A new study has found that people who have been infected with COVID19 in the past and have survived the infection might need only one dose of mRNA vaccine to get full protection against the SARS-CoV-2 virus. The findings of the study support the proposed plan by some experts that says people who have contracted the virus in the past should be given only one dose of the vaccine in order to stretch out the vaccine supply. This study has been done by experts from Mount Sinai. They have been examining some facts of the immunity to the novel coronavirus. Earlier, they have found that natural immunity from a past infection is likely to be more robust and in most cases, it might last for at least six months. However, there is a need for more studies in this area. Experts have said that reinfection as well as possible after the initial infection. They have said that many COVID19 survivors might be at a higher risk of severe disease if they fall sick again. Many doctors and the US Centers for Disease Control and Prevention (CDC) have said that everyone eligible for the vaccine should go for it even if they have been infected with the virus in the past. Although the vaccine rollout plan has been improving slowly, only around 19 percent of people have received at least one dose of the vaccine. At the same time, less than 10 percent of people have been fully inoculated for COVID19 so far in the country.
Some experts have said that people who have survived the COVID19 disease should be given only one dose of mRNA vaccines such as Pfizer and Moderna in order to speed up the vaccination program. Until now, these two vaccines have been the only available vaccines across the country. However, other experts have warned that it is still unclear whether these people will have as much protection against COVID19 as other people who are given a standard two-dose course. To clear the confusion, experts from Mount Sinai have observed 109 healthy participants who either have been fully vaccinated with a two-dose course or have survived the disease in the past and have received only one dose of either mRNA vaccine. In another set of 231 people, experts have matched the level of side effects among people who have survived the disease and those who have been fully vaccinated with two doses of the mRNA vaccine. The study has found that people who have been infected with the virus in the past have often shown a similar or higher antibody response as compared to those who have been given full two doses of the vaccine. As per the study, people who have been infected in the past have shown side effects such as pain in the injection site and fatigue more often after the one dose as compared to uninfected people who have received the first dose of the vaccine. However, the level of side effects has been the same after people without any past infection have received their second shot. Experts have said these side effects are considered a sign, which shows that the immune system of the body is starting to recognize the virus. Therefore, it shows that people who have dealt with past COVID19 infection and have received only one dose of the vaccine are able to produce a similar immune response as others who have been given full two doses of the vaccine.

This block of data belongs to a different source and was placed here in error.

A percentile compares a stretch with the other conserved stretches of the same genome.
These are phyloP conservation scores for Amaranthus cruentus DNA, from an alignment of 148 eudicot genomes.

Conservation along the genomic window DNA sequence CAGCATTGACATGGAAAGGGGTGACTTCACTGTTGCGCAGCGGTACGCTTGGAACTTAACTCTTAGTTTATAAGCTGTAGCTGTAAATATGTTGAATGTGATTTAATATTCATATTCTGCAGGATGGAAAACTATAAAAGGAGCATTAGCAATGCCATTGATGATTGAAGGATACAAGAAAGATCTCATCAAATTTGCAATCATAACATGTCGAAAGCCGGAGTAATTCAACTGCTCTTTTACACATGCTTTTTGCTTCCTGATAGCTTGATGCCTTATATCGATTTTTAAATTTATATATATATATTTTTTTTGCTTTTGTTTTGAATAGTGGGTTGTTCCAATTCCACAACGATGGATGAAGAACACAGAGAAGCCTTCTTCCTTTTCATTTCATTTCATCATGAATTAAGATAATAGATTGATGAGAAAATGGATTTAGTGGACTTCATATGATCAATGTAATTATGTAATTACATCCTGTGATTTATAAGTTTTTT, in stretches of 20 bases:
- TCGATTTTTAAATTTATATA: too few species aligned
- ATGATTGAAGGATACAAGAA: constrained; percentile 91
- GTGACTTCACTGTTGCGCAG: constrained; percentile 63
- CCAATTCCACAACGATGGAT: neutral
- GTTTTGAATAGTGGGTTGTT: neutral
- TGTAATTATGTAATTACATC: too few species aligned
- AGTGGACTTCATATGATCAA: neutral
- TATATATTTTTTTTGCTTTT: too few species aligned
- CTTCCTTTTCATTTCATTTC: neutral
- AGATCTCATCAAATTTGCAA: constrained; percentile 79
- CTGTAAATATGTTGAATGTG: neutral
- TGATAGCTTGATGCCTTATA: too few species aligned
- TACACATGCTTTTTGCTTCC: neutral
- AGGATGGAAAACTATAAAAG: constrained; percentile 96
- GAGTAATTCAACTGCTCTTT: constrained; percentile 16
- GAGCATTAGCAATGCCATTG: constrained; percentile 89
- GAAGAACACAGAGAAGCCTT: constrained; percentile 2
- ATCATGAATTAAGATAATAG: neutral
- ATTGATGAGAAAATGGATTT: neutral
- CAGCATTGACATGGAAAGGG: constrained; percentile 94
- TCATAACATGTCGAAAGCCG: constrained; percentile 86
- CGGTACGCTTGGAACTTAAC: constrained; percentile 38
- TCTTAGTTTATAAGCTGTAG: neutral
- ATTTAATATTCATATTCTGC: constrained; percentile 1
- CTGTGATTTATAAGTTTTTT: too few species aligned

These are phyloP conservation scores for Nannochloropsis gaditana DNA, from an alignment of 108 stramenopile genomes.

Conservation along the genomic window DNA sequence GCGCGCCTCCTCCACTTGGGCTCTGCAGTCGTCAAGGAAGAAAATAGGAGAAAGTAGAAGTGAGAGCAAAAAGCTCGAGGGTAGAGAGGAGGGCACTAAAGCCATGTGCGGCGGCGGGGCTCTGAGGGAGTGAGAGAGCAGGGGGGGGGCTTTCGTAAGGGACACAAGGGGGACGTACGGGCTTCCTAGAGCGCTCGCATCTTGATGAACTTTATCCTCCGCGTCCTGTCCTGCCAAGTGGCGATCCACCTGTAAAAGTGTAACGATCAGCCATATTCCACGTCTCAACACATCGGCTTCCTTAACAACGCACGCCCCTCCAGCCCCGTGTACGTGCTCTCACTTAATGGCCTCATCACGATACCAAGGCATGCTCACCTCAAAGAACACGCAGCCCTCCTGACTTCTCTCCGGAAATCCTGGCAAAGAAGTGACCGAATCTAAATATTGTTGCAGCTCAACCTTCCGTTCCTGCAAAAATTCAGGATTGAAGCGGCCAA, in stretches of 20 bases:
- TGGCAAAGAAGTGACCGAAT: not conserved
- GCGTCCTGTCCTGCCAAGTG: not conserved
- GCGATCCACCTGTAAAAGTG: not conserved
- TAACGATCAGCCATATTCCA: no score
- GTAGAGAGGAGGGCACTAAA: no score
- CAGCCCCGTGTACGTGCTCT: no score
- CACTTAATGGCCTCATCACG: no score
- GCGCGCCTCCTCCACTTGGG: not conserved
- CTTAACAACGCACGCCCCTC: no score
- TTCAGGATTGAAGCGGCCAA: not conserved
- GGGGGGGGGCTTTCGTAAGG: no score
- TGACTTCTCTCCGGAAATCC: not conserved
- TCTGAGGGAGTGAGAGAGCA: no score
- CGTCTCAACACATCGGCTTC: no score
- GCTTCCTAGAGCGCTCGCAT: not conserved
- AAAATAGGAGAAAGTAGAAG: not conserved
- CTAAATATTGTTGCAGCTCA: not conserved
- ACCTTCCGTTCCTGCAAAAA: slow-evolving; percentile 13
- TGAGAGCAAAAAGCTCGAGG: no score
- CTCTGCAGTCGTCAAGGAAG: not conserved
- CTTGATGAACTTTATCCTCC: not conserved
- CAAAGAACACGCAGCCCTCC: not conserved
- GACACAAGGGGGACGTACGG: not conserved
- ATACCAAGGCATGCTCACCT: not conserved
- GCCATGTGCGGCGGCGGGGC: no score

The lead author of the study, Viviana Simon, who is a professor at the Departments of Microbiology and Medicine at Mount Sinai’s Icahn School of Medicine has said that the findings of the study prove that only one dose of mRNA vaccine is enough for people who have contracted the SARS-CoV-2 virus in the past to get full protection. The director of the National Institutes of Health, Francis Collins as well as supported the results of the study. The study has been funded by the NIH itself. Collins has pointed out that there is a need for further studies to fully validate the findings of this study and to make any official changes in the guidelines from the US Food and Drug Administration (FDA). The new research has not tested another one-shot COVID19 vaccine, which has been developed by Johnson & Johnson. Experts have used a different technology to develop this one-shot vaccine in order to boost immunity against the virus. Experts, who have been involved in the study, have not identified what effect this vaccine will have on COVID19 survivors. If the findings of the new study are validated by top health officials, it will help extend vaccine supply across the country. Some experts have said that somewhere 20 to 30 percent of people in the country have been infected with the virus so far, if new findings speed up the vaccine rollout plan, it going to be a great help. The results of the study have been released in the New England Journal of Medicine.